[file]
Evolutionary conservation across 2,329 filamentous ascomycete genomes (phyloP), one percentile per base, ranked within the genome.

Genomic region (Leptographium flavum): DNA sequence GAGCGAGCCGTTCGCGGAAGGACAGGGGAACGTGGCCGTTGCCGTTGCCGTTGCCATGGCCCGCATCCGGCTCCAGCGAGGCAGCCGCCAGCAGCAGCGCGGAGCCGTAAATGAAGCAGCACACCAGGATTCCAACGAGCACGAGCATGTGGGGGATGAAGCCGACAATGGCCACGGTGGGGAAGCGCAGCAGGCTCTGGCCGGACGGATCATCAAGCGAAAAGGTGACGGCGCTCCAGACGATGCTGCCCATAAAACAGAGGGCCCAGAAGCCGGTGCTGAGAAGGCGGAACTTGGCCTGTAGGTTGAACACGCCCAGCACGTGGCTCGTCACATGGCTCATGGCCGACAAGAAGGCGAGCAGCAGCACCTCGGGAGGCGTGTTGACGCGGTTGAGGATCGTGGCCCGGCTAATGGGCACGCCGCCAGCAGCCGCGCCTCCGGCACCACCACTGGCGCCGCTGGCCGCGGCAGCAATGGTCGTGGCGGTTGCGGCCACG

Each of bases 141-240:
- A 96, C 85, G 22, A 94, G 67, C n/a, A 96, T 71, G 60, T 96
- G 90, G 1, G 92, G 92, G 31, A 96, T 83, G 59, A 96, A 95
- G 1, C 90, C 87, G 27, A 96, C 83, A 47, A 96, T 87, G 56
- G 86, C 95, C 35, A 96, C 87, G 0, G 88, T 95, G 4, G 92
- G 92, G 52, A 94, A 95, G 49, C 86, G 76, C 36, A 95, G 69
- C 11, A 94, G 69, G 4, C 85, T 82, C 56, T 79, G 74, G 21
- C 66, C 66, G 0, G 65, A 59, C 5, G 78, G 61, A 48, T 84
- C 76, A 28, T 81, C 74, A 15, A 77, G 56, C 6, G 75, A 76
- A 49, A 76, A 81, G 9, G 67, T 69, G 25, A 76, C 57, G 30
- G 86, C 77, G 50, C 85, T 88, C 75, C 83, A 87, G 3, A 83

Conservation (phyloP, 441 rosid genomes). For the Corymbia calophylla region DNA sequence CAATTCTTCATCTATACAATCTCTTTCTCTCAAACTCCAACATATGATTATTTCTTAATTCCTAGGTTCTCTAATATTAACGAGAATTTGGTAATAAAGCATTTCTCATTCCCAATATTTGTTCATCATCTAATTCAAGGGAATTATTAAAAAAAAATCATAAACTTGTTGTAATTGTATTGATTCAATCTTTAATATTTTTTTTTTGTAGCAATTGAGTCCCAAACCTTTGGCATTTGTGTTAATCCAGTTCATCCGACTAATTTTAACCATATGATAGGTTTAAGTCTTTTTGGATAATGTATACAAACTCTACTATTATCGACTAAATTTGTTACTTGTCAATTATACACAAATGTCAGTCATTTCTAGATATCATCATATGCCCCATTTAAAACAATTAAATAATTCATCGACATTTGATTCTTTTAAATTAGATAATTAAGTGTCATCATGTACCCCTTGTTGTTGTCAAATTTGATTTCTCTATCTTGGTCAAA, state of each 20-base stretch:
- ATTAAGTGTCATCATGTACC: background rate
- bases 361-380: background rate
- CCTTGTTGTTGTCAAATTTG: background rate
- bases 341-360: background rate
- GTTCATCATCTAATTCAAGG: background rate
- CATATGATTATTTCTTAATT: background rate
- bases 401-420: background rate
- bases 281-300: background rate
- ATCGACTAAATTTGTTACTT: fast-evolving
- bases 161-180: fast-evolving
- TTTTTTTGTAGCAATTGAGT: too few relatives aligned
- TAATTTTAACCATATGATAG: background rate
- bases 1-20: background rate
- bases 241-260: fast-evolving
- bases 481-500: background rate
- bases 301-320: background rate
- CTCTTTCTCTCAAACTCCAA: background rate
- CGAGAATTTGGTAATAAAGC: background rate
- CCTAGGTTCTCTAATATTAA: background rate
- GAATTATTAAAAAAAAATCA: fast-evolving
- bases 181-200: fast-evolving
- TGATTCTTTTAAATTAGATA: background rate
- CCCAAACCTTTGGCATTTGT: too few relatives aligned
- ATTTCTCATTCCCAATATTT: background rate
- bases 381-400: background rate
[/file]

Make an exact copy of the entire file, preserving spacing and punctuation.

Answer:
Evolutionary conservation across 2,329 filamentous ascomycete genomes (phyloP), one percentile per base, ranked within the genome.

Genomic region (Leptographium flavum): DNA sequence GAGCGAGCCGTTCGCGGAAGGACAGGGGAACGTGGCCGTTGCCGTTGCCGTTGCCATGGCCCGCATCCGGCTCCAGCGAGGCAGCCGCCAGCAGCAGCGCGGAGCCGTAAATGAAGCAGCACACCAGGATTCCAACGAGCACGAGCATGTGGGGGATGAAGCCGACAATGGCCACGGTGGGGAAGCGCAGCAGGCTCTGGCCGGACGGATCATCAAGCGAAAAGGTGACGGCGCTCCAGACGATGCTGCCCATAAAACAGAGGGCCCAGAAGCCGGTGCTGAGAAGGCGGAACTTGGCCTGTAGGTTGAACACGCCCAGCACGTGGCTCGTCACATGGCTCATGGCCGACAAGAAGGCGAGCAGCAGCACCTCGGGAGGCGTGTTGACGCGGTTGAGGATCGTGGCCCGGCTAATGGGCACGCCGCCAGCAGCCGCGCCTCCGGCACCACCACTGGCGCCGCTGGCCGCGGCAGCAATGGTCGTGGCGGTTGCGGCCACG

Each of bases 141-240:
- A 96, C 85, G 22, A 94, G 67, C n/a, A 96, T 71, G 60, T 96
- G 90, G 1, G 92, G 92, G 31, A 96, T 83, G 59, A 96, A 95
- G 1, C 90, C 87, G 27, A 96, C 83, A 47, A 96, T 87, G 56
- G 86, C 95, C 35, A 96, C 87, G 0, G 88, T 95, G 4, G 92
- G 92, G 52, A 94, A 95, G 49, C 86, G 76, C 36, A 95, G 69
- C 11, A 94, G 69, G 4, C 85, T 82, C 56, T 79, G 74, G 21
- C 66, C 66, G 0, G 65, A 59, C 5, G 78, G 61, A 48, T 84
- C 76, A 28, T 81, C 74, A 15, A 77, G 56, C 6, G 75, A 76
- A 49, A 76, A 81, G 9, G 67, T 69, G 25, A 76, C 57, G 30
- G 86, C 77, G 50, C 85, T 88, C 75, C 83, A 87, G 3, A 83

Conservation (phyloP, 441 rosid genomes). For the Corymbia calophylla region DNA sequence CAATTCTTCATCTATACAATCTCTTTCTCTCAAACTCCAACATATGATTATTTCTTAATTCCTAGGTTCTCTAATATTAACGAGAATTTGGTAATAAAGCATTTCTCATTCCCAATATTTGTTCATCATCTAATTCAAGGGAATTATTAAAAAAAAATCATAAACTTGTTGTAATTGTATTGATTCAATCTTTAATATTTTTTTTTTGTAGCAATTGAGTCCCAAACCTTTGGCATTTGTGTTAATCCAGTTCATCCGACTAATTTTAACCATATGATAGGTTTAAGTCTTTTTGGATAATGTATACAAACTCTACTATTATCGACTAAATTTGTTACTTGTCAATTATACACAAATGTCAGTCATTTCTAGATATCATCATATGCCCCATTTAAAACAATTAAATAATTCATCGACATTTGATTCTTTTAAATTAGATAATTAAGTGTCATCATGTACCCCTTGTTGTTGTCAAATTTGATTTCTCTATCTTGGTCAAA, state of each 20-base stretch:
- ATTAAGTGTCATCATGTACC: background rate
- bases 361-380: background rate
- CCTTGTTGTTGTCAAATTTG: background rate
- bases 341-360: background rate
- GTTCATCATCTAATTCAAGG: background rate
- CATATGATTATTTCTTAATT: background rate
- bases 401-420: background rate
- bases 281-300: background rate
- ATCGACTAAATTTGTTACTT: fast-evolving
- bases 161-180: fast-evolving
- TTTTTTTGTAGCAATTGAGT: too few relatives aligned
- TAATTTTAACCATATGATAG: background rate
- bases 1-20: background rate
- bases 241-260: fast-evolving
- bases 481-500: background rate
- bases 301-320: background rate
- CTCTTTCTCTCAAACTCCAA: background rate
- CGAGAATTTGGTAATAAAGC: background rate
- CCTAGGTTCTCTAATATTAA: background rate
- GAATTATTAAAAAAAAATCA: fast-evolving
- bases 181-200: fast-evolving
- TGATTCTTTTAAATTAGATA: background rate
- CCCAAACCTTTGGCATTTGT: too few relatives aligned
- ATTTCTCATTCCCAATATTT: background rate
- bases 381-400: background rate